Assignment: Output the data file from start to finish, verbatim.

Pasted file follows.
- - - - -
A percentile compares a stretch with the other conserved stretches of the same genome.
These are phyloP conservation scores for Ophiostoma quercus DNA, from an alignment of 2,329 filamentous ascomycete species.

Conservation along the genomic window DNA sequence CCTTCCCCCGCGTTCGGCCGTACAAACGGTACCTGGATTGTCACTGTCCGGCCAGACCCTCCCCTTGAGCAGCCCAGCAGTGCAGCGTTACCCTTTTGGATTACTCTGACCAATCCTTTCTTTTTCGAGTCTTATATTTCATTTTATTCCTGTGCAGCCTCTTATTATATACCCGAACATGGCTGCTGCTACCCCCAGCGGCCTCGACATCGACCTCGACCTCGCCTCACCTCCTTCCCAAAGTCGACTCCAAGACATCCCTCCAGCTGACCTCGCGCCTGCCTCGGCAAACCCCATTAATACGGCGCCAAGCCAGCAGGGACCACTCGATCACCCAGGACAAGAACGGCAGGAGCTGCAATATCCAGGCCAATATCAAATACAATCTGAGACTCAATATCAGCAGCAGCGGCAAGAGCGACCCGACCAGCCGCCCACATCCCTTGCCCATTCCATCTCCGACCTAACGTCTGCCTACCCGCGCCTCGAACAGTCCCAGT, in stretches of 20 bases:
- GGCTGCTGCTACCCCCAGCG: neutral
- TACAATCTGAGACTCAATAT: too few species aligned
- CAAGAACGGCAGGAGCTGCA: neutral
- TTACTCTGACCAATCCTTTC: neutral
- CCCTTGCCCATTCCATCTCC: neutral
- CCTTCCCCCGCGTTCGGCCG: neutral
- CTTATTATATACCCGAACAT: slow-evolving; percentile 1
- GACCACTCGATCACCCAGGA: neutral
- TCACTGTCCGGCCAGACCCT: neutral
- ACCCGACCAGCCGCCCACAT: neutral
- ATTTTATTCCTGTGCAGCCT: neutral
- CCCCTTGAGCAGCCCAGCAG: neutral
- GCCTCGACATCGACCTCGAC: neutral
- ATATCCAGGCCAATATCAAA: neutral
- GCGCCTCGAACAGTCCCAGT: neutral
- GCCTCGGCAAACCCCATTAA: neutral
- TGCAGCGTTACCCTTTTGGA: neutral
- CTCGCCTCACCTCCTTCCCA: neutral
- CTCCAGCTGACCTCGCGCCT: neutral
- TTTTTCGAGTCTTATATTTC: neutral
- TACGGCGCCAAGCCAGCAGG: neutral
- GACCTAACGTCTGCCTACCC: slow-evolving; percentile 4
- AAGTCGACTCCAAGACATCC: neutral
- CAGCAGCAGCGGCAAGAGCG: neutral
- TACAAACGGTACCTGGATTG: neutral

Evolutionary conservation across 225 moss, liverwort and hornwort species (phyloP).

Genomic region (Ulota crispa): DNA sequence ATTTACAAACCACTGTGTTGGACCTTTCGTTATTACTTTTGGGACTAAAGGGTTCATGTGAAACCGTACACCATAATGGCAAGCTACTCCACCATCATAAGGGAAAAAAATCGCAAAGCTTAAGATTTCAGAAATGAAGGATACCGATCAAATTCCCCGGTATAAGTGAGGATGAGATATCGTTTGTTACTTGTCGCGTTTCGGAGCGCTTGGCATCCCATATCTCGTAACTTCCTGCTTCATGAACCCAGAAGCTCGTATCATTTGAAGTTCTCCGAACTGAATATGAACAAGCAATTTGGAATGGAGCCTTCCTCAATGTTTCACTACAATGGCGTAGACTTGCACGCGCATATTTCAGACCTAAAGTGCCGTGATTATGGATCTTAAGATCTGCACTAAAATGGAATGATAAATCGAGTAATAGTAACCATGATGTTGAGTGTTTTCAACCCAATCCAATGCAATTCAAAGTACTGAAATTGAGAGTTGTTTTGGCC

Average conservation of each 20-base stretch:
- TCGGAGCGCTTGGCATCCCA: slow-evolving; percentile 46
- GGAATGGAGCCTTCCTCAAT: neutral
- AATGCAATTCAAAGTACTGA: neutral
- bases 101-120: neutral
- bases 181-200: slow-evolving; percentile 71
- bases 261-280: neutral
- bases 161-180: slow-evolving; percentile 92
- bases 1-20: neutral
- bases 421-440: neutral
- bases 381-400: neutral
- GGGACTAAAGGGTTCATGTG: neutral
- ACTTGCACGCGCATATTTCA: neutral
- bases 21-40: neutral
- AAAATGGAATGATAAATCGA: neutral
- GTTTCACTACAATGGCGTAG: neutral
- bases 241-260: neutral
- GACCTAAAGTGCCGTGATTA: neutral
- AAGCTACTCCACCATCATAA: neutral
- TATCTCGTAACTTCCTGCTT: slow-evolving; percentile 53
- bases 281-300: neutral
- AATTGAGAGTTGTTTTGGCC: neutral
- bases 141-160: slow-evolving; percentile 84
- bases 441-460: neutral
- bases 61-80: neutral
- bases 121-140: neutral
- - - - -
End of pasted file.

A percentile compares a stretch with the other conserved stretches of the same genome.
These are phyloP conservation scores for Ophiostoma quercus DNA, from an alignment of 2,329 filamentous ascomycete species.

Conservation along the genomic window DNA sequence CCTTCCCCCGCGTTCGGCCGTACAAACGGTACCTGGATTGTCACTGTCCGGCCAGACCCTCCCCTTGAGCAGCCCAGCAGTGCAGCGTTACCCTTTTGGATTACTCTGACCAATCCTTTCTTTTTCGAGTCTTATATTTCATTTTATTCCTGTGCAGCCTCTTATTATATACCCGAACATGGCTGCTGCTACCCCCAGCGGCCTCGACATCGACCTCGACCTCGCCTCACCTCCTTCCCAAAGTCGACTCCAAGACATCCCTCCAGCTGACCTCGCGCCTGCCTCGGCAAACCCCATTAATACGGCGCCAAGCCAGCAGGGACCACTCGATCACCCAGGACAAGAACGGCAGGAGCTGCAATATCCAGGCCAATATCAAATACAATCTGAGACTCAATATCAGCAGCAGCGGCAAGAGCGACCCGACCAGCCGCCCACATCCCTTGCCCATTCCATCTCCGACCTAACGTCTGCCTACCCGCGCCTCGAACAGTCCCAGT, in stretches of 20 bases:
- GGCTGCTGCTACCCCCAGCG: neutral
- TACAATCTGAGACTCAATAT: too few species aligned
- CAAGAACGGCAGGAGCTGCA: neutral
- TTACTCTGACCAATCCTTTC: neutral
- CCCTTGCCCATTCCATCTCC: neutral
- CCTTCCCCCGCGTTCGGCCG: neutral
- CTTATTATATACCCGAACAT: slow-evolving; percentile 1
- GACCACTCGATCACCCAGGA: neutral
- TCACTGTCCGGCCAGACCCT: neutral
- ACCCGACCAGCCGCCCACAT: neutral
- ATTTTATTCCTGTGCAGCCT: neutral
- CCCCTTGAGCAGCCCAGCAG: neutral
- GCCTCGACATCGACCTCGAC: neutral
- ATATCCAGGCCAATATCAAA: neutral
- GCGCCTCGAACAGTCCCAGT: neutral
- GCCTCGGCAAACCCCATTAA: neutral
- TGCAGCGTTACCCTTTTGGA: neutral
- CTCGCCTCACCTCCTTCCCA: neutral
- CTCCAGCTGACCTCGCGCCT: neutral
- TTTTTCGAGTCTTATATTTC: neutral
- TACGGCGCCAAGCCAGCAGG: neutral
- GACCTAACGTCTGCCTACCC: slow-evolving; percentile 4
- AAGTCGACTCCAAGACATCC: neutral
- CAGCAGCAGCGGCAAGAGCG: neutral
- TACAAACGGTACCTGGATTG: neutral

Evolutionary conservation across 225 moss, liverwort and hornwort species (phyloP).

Genomic region (Ulota crispa): DNA sequence ATTTACAAACCACTGTGTTGGACCTTTCGTTATTACTTTTGGGACTAAAGGGTTCATGTGAAACCGTACACCATAATGGCAAGCTACTCCACCATCATAAGGGAAAAAAATCGCAAAGCTTAAGATTTCAGAAATGAAGGATACCGATCAAATTCCCCGGTATAAGTGAGGATGAGATATCGTTTGTTACTTGTCGCGTTTCGGAGCGCTTGGCATCCCATATCTCGTAACTTCCTGCTTCATGAACCCAGAAGCTCGTATCATTTGAAGTTCTCCGAACTGAATATGAACAAGCAATTTGGAATGGAGCCTTCCTCAATGTTTCACTACAATGGCGTAGACTTGCACGCGCATATTTCAGACCTAAAGTGCCGTGATTATGGATCTTAAGATCTGCACTAAAATGGAATGATAAATCGAGTAATAGTAACCATGATGTTGAGTGTTTTCAACCCAATCCAATGCAATTCAAAGTACTGAAATTGAGAGTTGTTTTGGCC

Average conservation of each 20-base stretch:
- TCGGAGCGCTTGGCATCCCA: slow-evolving; percentile 46
- GGAATGGAGCCTTCCTCAAT: neutral
- AATGCAATTCAAAGTACTGA: neutral
- bases 101-120: neutral
- bases 181-200: slow-evolving; percentile 71
- bases 261-280: neutral
- bases 161-180: slow-evolving; percentile 92
- bases 1-20: neutral
- bases 421-440: neutral
- bases 381-400: neutral
- GGGACTAAAGGGTTCATGTG: neutral
- ACTTGCACGCGCATATTTCA: neutral
- bases 21-40: neutral
- AAAATGGAATGATAAATCGA: neutral
- GTTTCACTACAATGGCGTAG: neutral
- bases 241-260: neutral
- GACCTAAAGTGCCGTGATTA: neutral
- AAGCTACTCCACCATCATAA: neutral
- TATCTCGTAACTTCCTGCTT: slow-evolving; percentile 53
- bases 281-300: neutral
- AATTGAGAGTTGTTTTGGCC: neutral
- bases 141-160: slow-evolving; percentile 84
- bases 441-460: neutral
- bases 61-80: neutral
- bases 121-140: neutral